[Marxism] Ian Birchall and the March Action

Louis Proyect lnp3 at panix.com
Thu Apr 11 22:45:42 MDT 2013


I am going to take out from the Columbia library Werner Angress's 792 
page study of the problems of German Communism between 1921 and 1923 
that provided the basis for my commentary in the last post. Since the 
publication of his collecting writings, Paul Levi and the problems of 
the Comintern are becoming a hot issue. I don't remember reading the 
entire book the last time I utilized it about 15 years ago but it is 
worth a second look, if not a cover to cover reading. I have read large 
parts of it as well as Pierre Broue's book on the German revolution and 
find Angress much more detailed and much less susceptible to the myth of 
the "heroic Comintern" even though Broue does give Levi his due.

But this from Birchall's article really boggled my mind:

"If John and Sebastian think there should have been a confrontation with 
Zinoviev and his allies, this raises the question of who should have 
replaced him. There were scarcely any able but underemployed comrades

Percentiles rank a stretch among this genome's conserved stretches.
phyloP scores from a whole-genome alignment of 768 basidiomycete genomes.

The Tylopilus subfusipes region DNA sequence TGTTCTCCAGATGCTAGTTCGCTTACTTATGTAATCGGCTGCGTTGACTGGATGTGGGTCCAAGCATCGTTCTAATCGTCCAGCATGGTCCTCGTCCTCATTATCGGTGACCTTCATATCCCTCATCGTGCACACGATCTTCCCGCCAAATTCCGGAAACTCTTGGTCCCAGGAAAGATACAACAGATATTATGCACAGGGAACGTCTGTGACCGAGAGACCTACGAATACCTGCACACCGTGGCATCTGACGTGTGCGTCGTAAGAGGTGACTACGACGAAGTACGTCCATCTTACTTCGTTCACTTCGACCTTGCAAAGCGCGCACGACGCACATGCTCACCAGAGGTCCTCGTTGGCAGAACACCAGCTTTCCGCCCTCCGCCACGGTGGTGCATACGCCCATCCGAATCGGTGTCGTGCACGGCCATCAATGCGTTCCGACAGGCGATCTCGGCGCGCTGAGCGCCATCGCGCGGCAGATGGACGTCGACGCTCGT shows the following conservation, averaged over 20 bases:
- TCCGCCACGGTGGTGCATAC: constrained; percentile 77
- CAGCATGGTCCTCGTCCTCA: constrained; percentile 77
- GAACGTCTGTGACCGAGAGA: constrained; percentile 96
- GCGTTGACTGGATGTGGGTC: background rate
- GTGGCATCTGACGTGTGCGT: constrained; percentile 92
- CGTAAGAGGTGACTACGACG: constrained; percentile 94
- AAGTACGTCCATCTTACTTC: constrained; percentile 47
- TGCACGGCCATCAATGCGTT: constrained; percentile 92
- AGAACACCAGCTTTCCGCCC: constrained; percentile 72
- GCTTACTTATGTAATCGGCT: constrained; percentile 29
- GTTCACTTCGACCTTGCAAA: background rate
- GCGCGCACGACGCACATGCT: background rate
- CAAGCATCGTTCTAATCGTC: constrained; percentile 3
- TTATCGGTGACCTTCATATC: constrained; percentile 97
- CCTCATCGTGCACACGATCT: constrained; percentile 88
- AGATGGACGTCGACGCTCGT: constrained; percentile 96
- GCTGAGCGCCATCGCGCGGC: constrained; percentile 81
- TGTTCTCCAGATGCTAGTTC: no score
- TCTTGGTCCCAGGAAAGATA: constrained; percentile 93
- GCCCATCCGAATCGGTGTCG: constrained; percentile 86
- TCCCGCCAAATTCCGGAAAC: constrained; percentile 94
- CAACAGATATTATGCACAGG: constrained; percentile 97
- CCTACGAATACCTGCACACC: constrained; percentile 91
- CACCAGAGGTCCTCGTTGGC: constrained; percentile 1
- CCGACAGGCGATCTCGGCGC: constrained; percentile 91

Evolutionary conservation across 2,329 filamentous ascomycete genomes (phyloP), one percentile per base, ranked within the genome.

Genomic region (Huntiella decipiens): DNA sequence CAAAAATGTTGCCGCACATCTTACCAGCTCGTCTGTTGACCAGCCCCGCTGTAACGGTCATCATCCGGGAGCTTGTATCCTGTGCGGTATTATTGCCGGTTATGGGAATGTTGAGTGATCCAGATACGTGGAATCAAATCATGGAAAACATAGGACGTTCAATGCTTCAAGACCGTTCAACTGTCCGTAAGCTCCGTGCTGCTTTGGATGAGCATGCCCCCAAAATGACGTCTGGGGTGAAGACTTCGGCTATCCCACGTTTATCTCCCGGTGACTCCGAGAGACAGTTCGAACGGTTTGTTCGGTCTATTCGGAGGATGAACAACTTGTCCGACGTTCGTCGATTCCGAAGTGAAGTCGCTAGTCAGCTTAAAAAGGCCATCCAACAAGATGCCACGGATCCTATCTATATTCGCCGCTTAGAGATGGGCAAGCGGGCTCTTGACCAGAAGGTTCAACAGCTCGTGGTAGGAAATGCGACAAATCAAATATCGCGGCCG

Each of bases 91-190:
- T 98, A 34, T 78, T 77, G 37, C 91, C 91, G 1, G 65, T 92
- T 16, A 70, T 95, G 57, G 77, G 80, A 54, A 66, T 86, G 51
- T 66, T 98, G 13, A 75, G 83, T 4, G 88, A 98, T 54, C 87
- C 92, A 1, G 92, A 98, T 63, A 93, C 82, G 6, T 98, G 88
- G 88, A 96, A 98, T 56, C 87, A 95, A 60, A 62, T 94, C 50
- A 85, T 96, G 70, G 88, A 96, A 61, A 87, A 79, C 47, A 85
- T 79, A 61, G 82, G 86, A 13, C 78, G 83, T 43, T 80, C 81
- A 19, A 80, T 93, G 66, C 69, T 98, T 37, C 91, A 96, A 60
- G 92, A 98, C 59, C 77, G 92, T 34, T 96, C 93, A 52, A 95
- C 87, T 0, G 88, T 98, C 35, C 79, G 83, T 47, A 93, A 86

hanging around looking for a job."

This is a reference to an article in the ISJ that defended Levi:

http://www.isj.org.uk/?id=850

The business about a "confrontation with Zinoviev and his allies" should 
be familiar to anybody who has read my rants on "Zinovievism". Put 
briefly, Zinoviev was largely responsible for the disasters in Germany 
as head of the Comintern. In reaction to the dismay over the German 
fiascoes, he put a clamp on dissent in the name of "Bolshevization". In 
other words, what the rape did for the SWP, the German disasters did for 
the Comintern: a deepening of bureaucratic tendencies.

Birchall's take on this is obviously meant to be jocular:

"There were scarcely any able but underemployed comrades hanging around 
looking for a job."

Although I am no Freudian, I wonder if Birchall was unconsciously 
revealing the mindset of the SWP leadership. "Underemployed comrades 
hanging around looking for a job?" What a way to describe a crisis of 
leadership in a movement that was the working class's best hope in the 
1920s.










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